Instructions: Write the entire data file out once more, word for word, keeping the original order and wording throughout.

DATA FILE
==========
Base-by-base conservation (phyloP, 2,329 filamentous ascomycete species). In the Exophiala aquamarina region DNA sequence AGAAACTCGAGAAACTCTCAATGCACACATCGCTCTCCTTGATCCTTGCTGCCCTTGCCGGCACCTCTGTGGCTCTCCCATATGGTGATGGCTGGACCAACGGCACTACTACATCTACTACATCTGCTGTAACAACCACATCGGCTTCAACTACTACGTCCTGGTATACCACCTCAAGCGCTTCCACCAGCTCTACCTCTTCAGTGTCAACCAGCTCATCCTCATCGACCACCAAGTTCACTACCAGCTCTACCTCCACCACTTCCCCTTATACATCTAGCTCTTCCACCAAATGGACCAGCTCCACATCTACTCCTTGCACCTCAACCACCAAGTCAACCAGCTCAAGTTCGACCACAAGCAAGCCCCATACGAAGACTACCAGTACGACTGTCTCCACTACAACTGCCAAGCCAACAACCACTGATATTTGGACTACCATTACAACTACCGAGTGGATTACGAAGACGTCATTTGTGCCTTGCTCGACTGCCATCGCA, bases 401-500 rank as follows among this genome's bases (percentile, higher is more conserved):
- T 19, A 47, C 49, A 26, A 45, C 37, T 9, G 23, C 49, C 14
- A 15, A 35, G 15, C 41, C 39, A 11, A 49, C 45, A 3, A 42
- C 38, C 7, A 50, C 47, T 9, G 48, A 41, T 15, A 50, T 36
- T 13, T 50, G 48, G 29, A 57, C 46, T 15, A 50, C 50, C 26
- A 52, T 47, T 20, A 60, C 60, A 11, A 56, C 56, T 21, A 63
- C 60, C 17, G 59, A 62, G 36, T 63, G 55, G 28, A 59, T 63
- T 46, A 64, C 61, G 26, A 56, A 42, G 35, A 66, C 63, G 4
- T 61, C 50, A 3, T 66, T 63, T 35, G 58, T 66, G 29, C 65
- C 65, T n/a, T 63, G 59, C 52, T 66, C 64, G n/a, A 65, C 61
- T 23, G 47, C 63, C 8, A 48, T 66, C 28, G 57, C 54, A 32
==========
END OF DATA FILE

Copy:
Base-by-base conservation (phyloP, 2,329 filamentous ascomycete species). In the Exophiala aquamarina region DNA sequence AGAAACTCGAGAAACTCTCAATGCACACATCGCTCTCCTTGATCCTTGCTGCCCTTGCCGGCACCTCTGTGGCTCTCCCATATGGTGATGGCTGGACCAACGGCACTACTACATCTACTACATCTGCTGTAACAACCACATCGGCTTCAACTACTACGTCCTGGTATACCACCTCAAGCGCTTCCACCAGCTCTACCTCTTCAGTGTCAACCAGCTCATCCTCATCGACCACCAAGTTCACTACCAGCTCTACCTCCACCACTTCCCCTTATACATCTAGCTCTTCCACCAAATGGACCAGCTCCACATCTACTCCTTGCACCTCAACCACCAAGTCAACCAGCTCAAGTTCGACCACAAGCAAGCCCCATACGAAGACTACCAGTACGACTGTCTCCACTACAACTGCCAAGCCAACAACCACTGATATTTGGACTACCATTACAACTACCGAGTGGATTACGAAGACGTCATTTGTGCCTTGCTCGACTGCCATCGCA, bases 401-500 rank as follows among this genome's bases (percentile, higher is more conserved):
- T 19, A 47, C 49, A 26, A 45, C 37, T 9, G 23, C 49, C 14
- A 15, A 35, G 15, C 41, C 39, A 11, A 49, C 45, A 3, A 42
- C 38, C 7, A 50, C 47, T 9, G 48, A 41, T 15, A 50, T 36
- T 13, T 50, G 48, G 29, A 57, C 46, T 15, A 50, C 50, C 26
- A 52, T 47, T 20, A 60, C 60, A 11, A 56, C 56, T 21, A 63
- C 60, C 17, G 59, A 62, G 36, T 63, G 55, G 28, A 59, T 63
- T 46, A 64, C 61, G 26, A 56, A 42, G 35, A 66, C 63, G 4
- T 61, C 50, A 3, T 66, T 63, T 35, G 58, T 66, G 29, C 65
- C 65, T n/a, T 63, G 59, C 52, T 66, C 64, G n/a, A 65, C 61
- T 23, G 47, C 63, C 8, A 48, T 66, C 28, G 57, C 54, A 32